Bristol University report vindicated

Work conducted by scientists at Bristol University suggesting a link between overhead power lines and ill health appears to be echoed in a new report commissioned by the UK’s National Radiological Protection Board.

Work conducted by scientists at Bristol University suggesting a link between overhead power lines and ill health, including cancer, appears to be echoed in a new report commissioned by the UK’s National Radiological Protection Board.

Studies by Professor Denis Henshaw and Dr Peter Fews carried out in 1999 indicated that power lines produce ‘corona ions’, which attach themselves to airborne pollutants and give them an electrical charge that makes them more likely to be deposited in the lung when inhaled.

These studies were hotly contested, but a new report from a team led by Sir Richard Doll is said to lend weight to their conclusions.

Professor Henshaw has produced a new assessment of the risks to health of living close to overhead power lines, and has presented the results to the UK Government. It suggests that several thousand cases of illness per year may be associated with living near high-voltage power lines.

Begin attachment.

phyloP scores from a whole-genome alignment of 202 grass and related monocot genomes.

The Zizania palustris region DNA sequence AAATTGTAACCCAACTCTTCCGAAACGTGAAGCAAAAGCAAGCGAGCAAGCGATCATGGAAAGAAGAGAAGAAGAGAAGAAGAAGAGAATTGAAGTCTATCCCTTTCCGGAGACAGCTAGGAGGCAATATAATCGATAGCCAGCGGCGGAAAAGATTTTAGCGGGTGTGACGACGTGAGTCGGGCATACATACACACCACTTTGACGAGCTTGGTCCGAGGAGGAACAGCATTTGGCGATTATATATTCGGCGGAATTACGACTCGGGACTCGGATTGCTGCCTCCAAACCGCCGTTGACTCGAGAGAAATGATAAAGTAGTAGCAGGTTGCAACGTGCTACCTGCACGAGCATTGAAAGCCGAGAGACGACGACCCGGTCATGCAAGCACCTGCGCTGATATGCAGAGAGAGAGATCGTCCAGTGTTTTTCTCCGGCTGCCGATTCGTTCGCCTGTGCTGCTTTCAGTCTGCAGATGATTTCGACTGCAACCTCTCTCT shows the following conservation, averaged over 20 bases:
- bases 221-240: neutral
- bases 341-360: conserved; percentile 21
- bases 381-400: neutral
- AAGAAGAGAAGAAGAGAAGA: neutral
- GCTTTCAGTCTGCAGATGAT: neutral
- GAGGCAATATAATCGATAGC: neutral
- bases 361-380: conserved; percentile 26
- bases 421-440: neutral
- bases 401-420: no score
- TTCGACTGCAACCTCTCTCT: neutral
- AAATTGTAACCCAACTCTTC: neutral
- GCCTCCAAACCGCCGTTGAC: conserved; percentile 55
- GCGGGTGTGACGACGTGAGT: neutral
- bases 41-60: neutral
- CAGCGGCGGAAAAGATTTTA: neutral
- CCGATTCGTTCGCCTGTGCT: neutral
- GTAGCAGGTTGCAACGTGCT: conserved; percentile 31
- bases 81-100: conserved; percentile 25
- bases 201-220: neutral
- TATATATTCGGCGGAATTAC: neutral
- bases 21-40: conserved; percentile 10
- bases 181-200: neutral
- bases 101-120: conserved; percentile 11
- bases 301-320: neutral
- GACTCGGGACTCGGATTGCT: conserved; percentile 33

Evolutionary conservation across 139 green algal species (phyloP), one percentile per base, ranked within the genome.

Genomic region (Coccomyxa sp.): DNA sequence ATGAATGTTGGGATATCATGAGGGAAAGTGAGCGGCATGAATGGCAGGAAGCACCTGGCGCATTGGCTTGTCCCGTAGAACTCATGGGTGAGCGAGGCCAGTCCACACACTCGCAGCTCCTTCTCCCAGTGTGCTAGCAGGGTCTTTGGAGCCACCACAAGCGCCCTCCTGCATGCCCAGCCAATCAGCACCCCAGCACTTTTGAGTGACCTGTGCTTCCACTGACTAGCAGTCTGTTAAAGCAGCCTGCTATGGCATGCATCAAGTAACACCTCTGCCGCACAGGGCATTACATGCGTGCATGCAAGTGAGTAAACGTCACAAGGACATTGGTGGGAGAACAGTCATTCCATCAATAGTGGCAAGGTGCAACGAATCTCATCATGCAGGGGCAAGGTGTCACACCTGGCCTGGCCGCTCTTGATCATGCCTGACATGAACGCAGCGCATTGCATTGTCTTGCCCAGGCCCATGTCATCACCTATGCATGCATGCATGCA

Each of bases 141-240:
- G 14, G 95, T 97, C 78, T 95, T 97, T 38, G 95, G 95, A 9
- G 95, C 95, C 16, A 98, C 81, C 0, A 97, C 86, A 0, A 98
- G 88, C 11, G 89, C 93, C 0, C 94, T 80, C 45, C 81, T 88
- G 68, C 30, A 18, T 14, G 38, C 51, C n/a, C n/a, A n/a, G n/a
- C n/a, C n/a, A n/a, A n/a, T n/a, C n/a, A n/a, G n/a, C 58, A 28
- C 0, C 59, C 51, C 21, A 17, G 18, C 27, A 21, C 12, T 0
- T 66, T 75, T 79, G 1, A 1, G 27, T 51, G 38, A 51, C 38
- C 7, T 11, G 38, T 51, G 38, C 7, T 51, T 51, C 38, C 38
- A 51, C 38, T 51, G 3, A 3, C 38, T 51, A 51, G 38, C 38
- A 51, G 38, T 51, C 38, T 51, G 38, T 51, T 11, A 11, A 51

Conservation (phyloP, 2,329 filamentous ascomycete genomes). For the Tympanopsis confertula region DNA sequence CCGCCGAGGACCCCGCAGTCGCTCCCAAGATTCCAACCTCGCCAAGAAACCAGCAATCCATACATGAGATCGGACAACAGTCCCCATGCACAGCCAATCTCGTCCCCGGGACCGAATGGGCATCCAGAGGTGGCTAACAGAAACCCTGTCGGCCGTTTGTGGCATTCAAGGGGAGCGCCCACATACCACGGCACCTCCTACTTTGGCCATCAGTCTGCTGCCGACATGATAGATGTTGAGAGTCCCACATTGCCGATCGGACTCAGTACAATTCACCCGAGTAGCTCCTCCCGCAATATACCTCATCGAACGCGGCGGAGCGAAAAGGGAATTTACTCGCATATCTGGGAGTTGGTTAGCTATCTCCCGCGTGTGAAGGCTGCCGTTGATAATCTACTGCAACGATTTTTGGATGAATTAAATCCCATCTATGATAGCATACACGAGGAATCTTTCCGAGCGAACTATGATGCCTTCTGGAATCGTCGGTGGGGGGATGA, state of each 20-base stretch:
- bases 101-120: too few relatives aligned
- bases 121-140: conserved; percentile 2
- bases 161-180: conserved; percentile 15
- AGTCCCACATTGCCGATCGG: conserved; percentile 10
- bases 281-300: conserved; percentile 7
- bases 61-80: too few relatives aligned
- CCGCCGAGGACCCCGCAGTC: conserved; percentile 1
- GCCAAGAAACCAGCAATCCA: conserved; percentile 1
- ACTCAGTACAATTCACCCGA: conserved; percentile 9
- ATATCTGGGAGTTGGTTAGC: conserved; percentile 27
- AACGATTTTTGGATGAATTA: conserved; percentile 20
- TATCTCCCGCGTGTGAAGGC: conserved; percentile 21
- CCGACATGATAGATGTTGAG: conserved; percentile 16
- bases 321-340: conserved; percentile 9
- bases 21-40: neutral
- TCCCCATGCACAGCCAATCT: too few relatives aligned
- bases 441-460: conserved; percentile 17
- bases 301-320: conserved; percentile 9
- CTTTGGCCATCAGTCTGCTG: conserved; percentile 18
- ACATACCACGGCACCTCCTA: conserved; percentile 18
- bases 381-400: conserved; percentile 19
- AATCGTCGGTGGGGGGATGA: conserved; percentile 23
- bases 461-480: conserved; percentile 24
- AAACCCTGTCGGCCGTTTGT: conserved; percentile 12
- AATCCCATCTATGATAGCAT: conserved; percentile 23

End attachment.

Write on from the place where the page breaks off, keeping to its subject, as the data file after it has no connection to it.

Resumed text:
Based on the evidence from a large, international body of research papers, Professor Henshaw’s work is said to indicate an increased risk of childhood leukaemia, skin cancer, lung cancer, other illnesses associated with air pollution, as well as suicide and depression.

Professor Henshaw cites current research indicating that magnetic field exposures above 0.3/0.4 micro-Tesla (µT) may double the risk of childhood leukaemia, noting that magnetic field exposures under power lines can exceed 4 µT.

Several types of illness may be linked with electric field effects associated with power lines.

Fourteen extra cases of skin cancer per year may be occurring in those living directly under power lines. Up to 400 metres from power lines, between 250 and 400 cases of lung cancer and three to four thousand cases annually of illnesses associated with air pollution may result from increased lung deposition of inhaled particles of air pollution containing electrically charged corona ions.

‘I’m not saying there’s a proven link and I certainly don’t want to cause unnecessary alarm,’ said Professor Henshaw. ‘At the same time, I do think a full risk assessment of the possible health effects of living near high-voltage power lines, taking account of all possible factors, should be carried out.’